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New Act by Congress Gives Boost to Autism Research

New Act by Congress Gives Boost to Autism Research

The passage and signing in December of the Combating Autism Act (S. 843), which authorizes $945 million over 5 years for research, screening, intervention, and education on autism spectrum disorders (ASD) and developmental disabilities, has been hailed by the advocacy group Cure Autism Now (CAN) as a “federal declaration of war on the epidemic of autism,” a disorder that affects 1 in 166 children. 1 Yet, some battles are already under way at NIMH's Intramural Research Program, with patient recruitment proceeding for 3 major autism studies.

In a press statement, Jonathan Shestack, father of an autistic child and cofounder of CAN, a large private funding organization for autism research, said S. 843 (now Public Law 109-416) “creates a congressionally mandated road map for a federal assault on autism, including requirements for strategic planning, budget transparency, congressional oversight, and a substantial role for parents of children with autism in the federal decision-making process.”

Key provisions of the law, subject to the availability of appropriations, call for the following:

  • Expanded research on ASD, including basic and clinical research in such fields as pathology, developmental neurobiology, genetics, pharmacology, nutrition, immunology, neurobehavioral development, and toxicology.
  • The CDC to increase and update its efforts to monitor autism incidence and prevalence around the country and to support the establishment of regional Centers of Excellence in the epidemiology of ASDs and other developmental disabilities.
  • Development of a curriculum for continuing education to assist in recognizing the need for valid and reliable screening tools and in using those tools.
  • Early screening of individuals at higher risk for ASD and other developmental disabilities.
  • Congressional oversight of the Autism Centers of Excellence.
  • Expansion and reauthorization of the Interagency Autism Coordinating Committee, composed of relevant government officials, experts, families of those with ASD, and at least one individual who has ASD.

Autism trials
The NIMH studies on the NIH campus in Bethesda, Md, are the first products of a new, integrated focus on autism. One study, “Clinical and Immunological Investigations of Sub-types of Autism,” seeks to learn more about autism and its subtypes. “It is actually two studies in one,” said Susan Swedo, MD, chief of NIMH's Pediatrics and Developmental Neuropsychiatry Branch.

The first is a study of regressive versus nonregressive autism to determine whether there is an immune or other systemic trigger of children's neurologic regression, she said. It involves 50 children with idiopathic autism and regression, 50 children with idiopathic autism and no history of regression, 25 children with Rett syndrome, and 50 healthy children. The age range of all 4 groups is between 12 months and 48 months at first visit.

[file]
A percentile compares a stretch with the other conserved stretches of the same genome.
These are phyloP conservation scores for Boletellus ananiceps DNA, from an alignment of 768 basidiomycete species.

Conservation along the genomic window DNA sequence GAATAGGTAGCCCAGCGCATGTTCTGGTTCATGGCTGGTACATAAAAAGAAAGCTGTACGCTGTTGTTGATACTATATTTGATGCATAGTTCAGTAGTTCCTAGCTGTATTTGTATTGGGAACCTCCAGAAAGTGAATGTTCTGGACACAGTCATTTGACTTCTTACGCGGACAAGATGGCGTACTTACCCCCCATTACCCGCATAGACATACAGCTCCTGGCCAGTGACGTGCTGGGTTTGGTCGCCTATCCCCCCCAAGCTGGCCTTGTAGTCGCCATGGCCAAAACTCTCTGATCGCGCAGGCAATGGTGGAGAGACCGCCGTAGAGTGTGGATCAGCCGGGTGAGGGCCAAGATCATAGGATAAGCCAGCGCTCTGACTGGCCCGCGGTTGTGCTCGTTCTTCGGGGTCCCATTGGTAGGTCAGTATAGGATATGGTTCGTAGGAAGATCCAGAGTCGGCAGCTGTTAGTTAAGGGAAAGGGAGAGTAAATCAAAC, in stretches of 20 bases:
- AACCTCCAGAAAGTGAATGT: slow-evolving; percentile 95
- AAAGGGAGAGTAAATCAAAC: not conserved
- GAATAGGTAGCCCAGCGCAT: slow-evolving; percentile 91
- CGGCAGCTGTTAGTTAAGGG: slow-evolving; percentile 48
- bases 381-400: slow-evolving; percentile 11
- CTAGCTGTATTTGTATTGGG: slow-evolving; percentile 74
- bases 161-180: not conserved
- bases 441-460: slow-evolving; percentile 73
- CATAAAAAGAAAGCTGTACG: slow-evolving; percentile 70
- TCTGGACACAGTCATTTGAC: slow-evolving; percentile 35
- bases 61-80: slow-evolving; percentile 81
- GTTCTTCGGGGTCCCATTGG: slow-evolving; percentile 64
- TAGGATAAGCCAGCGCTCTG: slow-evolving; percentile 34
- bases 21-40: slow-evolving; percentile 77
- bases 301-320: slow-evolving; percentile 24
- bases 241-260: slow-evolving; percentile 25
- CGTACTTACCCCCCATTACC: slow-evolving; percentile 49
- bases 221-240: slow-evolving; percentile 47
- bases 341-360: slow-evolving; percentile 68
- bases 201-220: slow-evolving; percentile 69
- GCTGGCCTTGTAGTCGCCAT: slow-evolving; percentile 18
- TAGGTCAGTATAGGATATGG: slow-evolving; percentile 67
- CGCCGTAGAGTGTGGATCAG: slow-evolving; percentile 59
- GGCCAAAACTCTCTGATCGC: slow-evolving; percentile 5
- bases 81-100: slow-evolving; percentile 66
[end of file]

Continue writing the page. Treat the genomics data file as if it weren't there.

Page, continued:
The second component to the study, Swedo said, is part of the Autism Phenome Project, a pilot investigation being conducted in collaboration with David Amaral, PhD, Beneto Foundation Professor and director of research at the M.I.N.D. Institute at the University of California, Davis. Between the 2 sites, the pilot phase of the phenome study involves 50 to 100 children with autism, 50 children with developmental delays, and 50 to 100 children without disorders. The purpose is to identify clinically meaningful subtypes of autism, which could lead to better understanding of the etiology and pathophysiology of the disorder.

Increasingly, researchers are considering that autism may be multiple disorders. The regressive subtype is well characterized, Swedo said, although there is some debate about how common it is. The reports vary from indicating that as few as 10% to as many as 40% of children with autism have a pattern of regression.

With regressive autism, Swedo explained, you have a history of the child developing typically until age 12 to 18 months with appropriate development of language and social skills and then the child loses words and social skills and begins to look indistinguishable from children who have had autistic symptoms from birth or early on.“Some investigators have found that the regressive subtype actually has a worse prognosis,” she said.

To explain the regression, Swedo said that the research team's working hypothesis is that there are environmental triggers or perhaps genetic aberrations that are expressed at this particular point in the child's development. One possibility based on Swedo's work with obsessive-compulsive disorder and the pediatric autoimmune neuropsychiatric disorders associated with streptococcal infections subgroup is that regressive autism develops following a viral or bacterial infection that triggers an autoimmune response and neuropsychiatric symptoms.

The phenome study includes questions related to a child's exposure to environmental toxins and household products; neuroimaging (structural MRI); and biomarkers; as well as very careful behavioral, neurologic (eg, via electroencephalograms administered while the child sleeps in the hospital overnight), and physical assessments. “The children will be monitored every 6 months to a year until they are age 5, and then intermittently after that time” to examine the validity of their diagnosis and how their symptom course evolves over time, Swedo added.

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